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Everybody remembers the day you were sworn in as Britain's second-ever female Prime Minister. I'd like to dive a little deeper into a powerful promise you gave on that very day, on the steps of 10 Downing Street. You proclaimed,
"As we leave the European Union, we will forge a bold new positive role for ourselves in the world, and we will make Britain a country that works not for a privileged few, but for every one of us. That will be the mission of the government I lead, and together we will build a better Britain."
It's now over a year later, and that statement is aging like a fine wine. Let's break it down a little bit.
"We will forge a bold new positive role for ourselves in the world..."
The rest of the world is still waiting. While you supported the vote to leave the European Union (something most of the world viewed as very negative to begin with), you still promised to change the way others viewed Great Britain. Well, looks like you've still got some work to do to come through on that promise. The United Nations association came up with a scorecard for Great Britain's global view. You may want to sit down for the results. According to them, only 2 out of 7 issues (about 28%) relevant for an improved world view got the "positive example to other countries" rating. The other 72% is a mix between confusion on whether your actions are positive or negative, along with blatant undermining of the international rules-based system. Don't believe me? Read the full report, here. Beyond the hard numbers, morale has been lower than ever, and the majority of Great Britain-ers feel you are handing Brexit all wrong. According to a poll from earlier this year, 60% of citizens feel you're botching the negotiations. You're entering Donald Trump territory... get your act together!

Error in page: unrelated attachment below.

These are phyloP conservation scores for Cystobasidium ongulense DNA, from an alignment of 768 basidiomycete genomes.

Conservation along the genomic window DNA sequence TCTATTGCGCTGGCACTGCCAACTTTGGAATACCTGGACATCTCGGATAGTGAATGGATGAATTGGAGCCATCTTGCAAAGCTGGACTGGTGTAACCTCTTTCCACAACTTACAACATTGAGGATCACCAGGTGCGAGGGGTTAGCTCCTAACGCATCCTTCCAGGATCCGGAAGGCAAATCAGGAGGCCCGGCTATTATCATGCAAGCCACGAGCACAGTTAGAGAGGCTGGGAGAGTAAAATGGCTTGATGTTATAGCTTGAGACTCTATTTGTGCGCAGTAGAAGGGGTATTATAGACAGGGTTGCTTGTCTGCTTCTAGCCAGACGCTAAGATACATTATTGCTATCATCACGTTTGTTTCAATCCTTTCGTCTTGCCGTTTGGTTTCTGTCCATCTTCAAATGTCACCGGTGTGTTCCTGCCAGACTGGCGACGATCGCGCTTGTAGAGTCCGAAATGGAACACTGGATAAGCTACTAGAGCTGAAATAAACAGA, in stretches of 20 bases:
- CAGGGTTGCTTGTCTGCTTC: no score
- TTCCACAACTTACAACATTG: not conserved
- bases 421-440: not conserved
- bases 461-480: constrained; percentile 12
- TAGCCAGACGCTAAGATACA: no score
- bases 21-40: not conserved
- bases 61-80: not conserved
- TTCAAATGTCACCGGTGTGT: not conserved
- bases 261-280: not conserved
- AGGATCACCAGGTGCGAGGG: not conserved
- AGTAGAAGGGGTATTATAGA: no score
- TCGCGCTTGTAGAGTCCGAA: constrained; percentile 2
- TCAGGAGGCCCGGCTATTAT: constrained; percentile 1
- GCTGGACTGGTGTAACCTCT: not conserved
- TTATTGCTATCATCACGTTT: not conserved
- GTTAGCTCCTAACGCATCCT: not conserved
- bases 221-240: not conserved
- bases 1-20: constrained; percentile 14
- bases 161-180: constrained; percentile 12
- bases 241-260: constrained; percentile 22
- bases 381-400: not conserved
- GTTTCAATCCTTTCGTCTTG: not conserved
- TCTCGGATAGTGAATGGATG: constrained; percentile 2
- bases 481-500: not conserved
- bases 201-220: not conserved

"...we will make Britain a country that works not for a privileged few, but for every one of us..."
This one's ironic. It's no surprise that Prime Minister May wanted to appeal to the middle class voters, so that they would get her in office instead of voting for the Labour party. Well, shockingly, that backfired for them. In May of this year, the Prime Minister announced that middle-class pensioners were going to lose their benefits because of a new initiative to fund social care. To add insult to injury, part of the plan involves charging the 870,000 people who receive home care that have never had to pay before. Anybody with assets totaling more than 100,000 pounds will have to pay.
"...together we will build a better Britain."
Just over a year later, and I'm not so sure of this, anymore. Actually, neither is Nigel Farage, former leader of the UK Independence party, along with a highly visible political analyst. A few weeks ago, he warned that if you don't get some direction back into your party, as well at get your EU negotiations back on track, you'll be out of a job by Christmas. Yes, you read that right. Theresa, the momentum of Brexit may have helped your political career, but it's not the only thing that your party and vision should represent. Britain, like all other countries, has its own serious problems, and if you put them on the back-burner, it will not turn out well for you.
Theresa, I'm not breaking this all down for you to be rude, or to tell you how to do your job. It's really just reasoning for my initial question: are you all talk? The powerful speech you gave on your office steps on Downing Street moved many citizens of your country. However, actions speak louder than words. My advice to you is to get your party's priorities in check, all while keeping your word on making Great Britain a better place to be. Otherwise, you should start buying your Christmas gifts while you still have a salary.